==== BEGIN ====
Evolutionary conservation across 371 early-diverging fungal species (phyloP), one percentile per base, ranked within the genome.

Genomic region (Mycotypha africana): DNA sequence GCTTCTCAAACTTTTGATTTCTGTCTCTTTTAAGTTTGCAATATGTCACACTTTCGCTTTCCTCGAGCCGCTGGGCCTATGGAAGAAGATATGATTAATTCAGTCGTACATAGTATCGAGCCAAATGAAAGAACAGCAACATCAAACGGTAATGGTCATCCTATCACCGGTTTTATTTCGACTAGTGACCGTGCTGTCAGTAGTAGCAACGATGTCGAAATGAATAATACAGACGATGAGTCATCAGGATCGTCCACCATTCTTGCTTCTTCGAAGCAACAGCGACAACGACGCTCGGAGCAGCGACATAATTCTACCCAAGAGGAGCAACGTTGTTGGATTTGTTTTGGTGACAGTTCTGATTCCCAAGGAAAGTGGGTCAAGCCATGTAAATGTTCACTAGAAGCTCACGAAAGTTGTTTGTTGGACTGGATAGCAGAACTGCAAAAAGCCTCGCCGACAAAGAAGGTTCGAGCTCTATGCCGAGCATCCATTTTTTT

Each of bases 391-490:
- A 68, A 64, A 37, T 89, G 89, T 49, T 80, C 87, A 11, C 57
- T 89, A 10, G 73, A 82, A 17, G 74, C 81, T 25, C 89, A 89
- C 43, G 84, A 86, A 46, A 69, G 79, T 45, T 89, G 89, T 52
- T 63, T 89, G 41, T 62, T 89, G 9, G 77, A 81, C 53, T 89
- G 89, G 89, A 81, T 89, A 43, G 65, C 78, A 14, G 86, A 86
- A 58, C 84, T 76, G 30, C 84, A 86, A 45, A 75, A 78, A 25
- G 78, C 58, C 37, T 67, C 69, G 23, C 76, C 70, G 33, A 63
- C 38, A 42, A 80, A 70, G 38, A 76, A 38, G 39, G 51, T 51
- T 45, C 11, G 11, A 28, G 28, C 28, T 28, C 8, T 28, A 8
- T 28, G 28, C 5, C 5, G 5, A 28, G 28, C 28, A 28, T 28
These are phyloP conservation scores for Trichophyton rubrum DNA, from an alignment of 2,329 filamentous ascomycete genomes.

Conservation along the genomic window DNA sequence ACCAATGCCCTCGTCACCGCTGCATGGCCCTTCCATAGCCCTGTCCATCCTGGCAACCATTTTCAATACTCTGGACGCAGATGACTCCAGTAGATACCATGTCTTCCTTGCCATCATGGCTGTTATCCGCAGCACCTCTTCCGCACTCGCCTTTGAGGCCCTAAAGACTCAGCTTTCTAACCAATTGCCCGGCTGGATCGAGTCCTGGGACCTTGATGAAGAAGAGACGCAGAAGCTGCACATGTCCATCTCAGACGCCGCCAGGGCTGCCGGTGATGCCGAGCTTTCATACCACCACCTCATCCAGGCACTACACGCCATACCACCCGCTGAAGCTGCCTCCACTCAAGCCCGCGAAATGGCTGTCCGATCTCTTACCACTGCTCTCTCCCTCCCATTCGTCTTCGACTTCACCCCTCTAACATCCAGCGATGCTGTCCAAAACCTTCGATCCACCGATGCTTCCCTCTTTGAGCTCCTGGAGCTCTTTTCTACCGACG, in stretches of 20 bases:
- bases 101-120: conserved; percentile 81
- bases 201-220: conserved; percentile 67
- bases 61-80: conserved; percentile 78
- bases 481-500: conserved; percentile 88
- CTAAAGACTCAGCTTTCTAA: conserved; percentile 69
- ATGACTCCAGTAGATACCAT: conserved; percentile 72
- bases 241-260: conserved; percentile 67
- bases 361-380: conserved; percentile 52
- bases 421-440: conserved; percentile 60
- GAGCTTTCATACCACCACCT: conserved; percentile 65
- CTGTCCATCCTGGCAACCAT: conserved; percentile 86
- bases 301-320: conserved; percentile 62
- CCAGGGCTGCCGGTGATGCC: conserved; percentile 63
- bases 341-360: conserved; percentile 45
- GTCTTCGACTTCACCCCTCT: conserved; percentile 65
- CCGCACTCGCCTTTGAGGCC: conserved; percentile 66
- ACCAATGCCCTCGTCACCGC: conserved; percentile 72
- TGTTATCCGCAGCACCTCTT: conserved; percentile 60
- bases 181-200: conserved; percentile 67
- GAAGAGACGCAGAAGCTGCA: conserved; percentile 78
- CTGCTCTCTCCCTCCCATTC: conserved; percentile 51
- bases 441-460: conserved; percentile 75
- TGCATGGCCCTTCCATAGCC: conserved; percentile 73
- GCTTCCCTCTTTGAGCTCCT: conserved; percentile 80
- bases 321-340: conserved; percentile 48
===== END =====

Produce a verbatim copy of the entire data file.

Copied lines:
Evolutionary conservation across 371 early-diverging fungal species (phyloP), one percentile per base, ranked within the genome.

Genomic region (Mycotypha africana): DNA sequence GCTTCTCAAACTTTTGATTTCTGTCTCTTTTAAGTTTGCAATATGTCACACTTTCGCTTTCCTCGAGCCGCTGGGCCTATGGAAGAAGATATGATTAATTCAGTCGTACATAGTATCGAGCCAAATGAAAGAACAGCAACATCAAACGGTAATGGTCATCCTATCACCGGTTTTATTTCGACTAGTGACCGTGCTGTCAGTAGTAGCAACGATGTCGAAATGAATAATACAGACGATGAGTCATCAGGATCGTCCACCATTCTTGCTTCTTCGAAGCAACAGCGACAACGACGCTCGGAGCAGCGACATAATTCTACCCAAGAGGAGCAACGTTGTTGGATTTGTTTTGGTGACAGTTCTGATTCCCAAGGAAAGTGGGTCAAGCCATGTAAATGTTCACTAGAAGCTCACGAAAGTTGTTTGTTGGACTGGATAGCAGAACTGCAAAAAGCCTCGCCGACAAAGAAGGTTCGAGCTCTATGCCGAGCATCCATTTTTTT

Each of bases 391-490:
- A 68, A 64, A 37, T 89, G 89, T 49, T 80, C 87, A 11, C 57
- T 89, A 10, G 73, A 82, A 17, G 74, C 81, T 25, C 89, A 89
- C 43, G 84, A 86, A 46, A 69, G 79, T 45, T 89, G 89, T 52
- T 63, T 89, G 41, T 62, T 89, G 9, G 77, A 81, C 53, T 89
- G 89, G 89, A 81, T 89, A 43, G 65, C 78, A 14, G 86, A 86
- A 58, C 84, T 76, G 30, C 84, A 86, A 45, A 75, A 78, A 25
- G 78, C 58, C 37, T 67, C 69, G 23, C 76, C 70, G 33, A 63
- C 38, A 42, A 80, A 70, G 38, A 76, A 38, G 39, G 51, T 51
- T 45, C 11, G 11, A 28, G 28, C 28, T 28, C 8, T 28, A 8
- T 28, G 28, C 5, C 5, G 5, A 28, G 28, C 28, A 28, T 28
These are phyloP conservation scores for Trichophyton rubrum DNA, from an alignment of 2,329 filamentous ascomycete genomes.

Conservation along the genomic window DNA sequence ACCAATGCCCTCGTCACCGCTGCATGGCCCTTCCATAGCCCTGTCCATCCTGGCAACCATTTTCAATACTCTGGACGCAGATGACTCCAGTAGATACCATGTCTTCCTTGCCATCATGGCTGTTATCCGCAGCACCTCTTCCGCACTCGCCTTTGAGGCCCTAAAGACTCAGCTTTCTAACCAATTGCCCGGCTGGATCGAGTCCTGGGACCTTGATGAAGAAGAGACGCAGAAGCTGCACATGTCCATCTCAGACGCCGCCAGGGCTGCCGGTGATGCCGAGCTTTCATACCACCACCTCATCCAGGCACTACACGCCATACCACCCGCTGAAGCTGCCTCCACTCAAGCCCGCGAAATGGCTGTCCGATCTCTTACCACTGCTCTCTCCCTCCCATTCGTCTTCGACTTCACCCCTCTAACATCCAGCGATGCTGTCCAAAACCTTCGATCCACCGATGCTTCCCTCTTTGAGCTCCTGGAGCTCTTTTCTACCGACG, in stretches of 20 bases:
- bases 101-120: conserved; percentile 81
- bases 201-220: conserved; percentile 67
- bases 61-80: conserved; percentile 78
- bases 481-500: conserved; percentile 88
- CTAAAGACTCAGCTTTCTAA: conserved; percentile 69
- ATGACTCCAGTAGATACCAT: conserved; percentile 72
- bases 241-260: conserved; percentile 67
- bases 361-380: conserved; percentile 52
- bases 421-440: conserved; percentile 60
- GAGCTTTCATACCACCACCT: conserved; percentile 65
- CTGTCCATCCTGGCAACCAT: conserved; percentile 86
- bases 301-320: conserved; percentile 62
- CCAGGGCTGCCGGTGATGCC: conserved; percentile 63
- bases 341-360: conserved; percentile 45
- GTCTTCGACTTCACCCCTCT: conserved; percentile 65
- CCGCACTCGCCTTTGAGGCC: conserved; percentile 66
- ACCAATGCCCTCGTCACCGC: conserved; percentile 72
- TGTTATCCGCAGCACCTCTT: conserved; percentile 60
- bases 181-200: conserved; percentile 67
- GAAGAGACGCAGAAGCTGCA: conserved; percentile 78
- CTGCTCTCTCCCTCCCATTC: conserved; percentile 51
- bases 441-460: conserved; percentile 75
- TGCATGGCCCTTCCATAGCC: conserved; percentile 73
- GCTTCCCTCTTTGAGCTCCT: conserved; percentile 80
- bases 321-340: conserved; percentile 48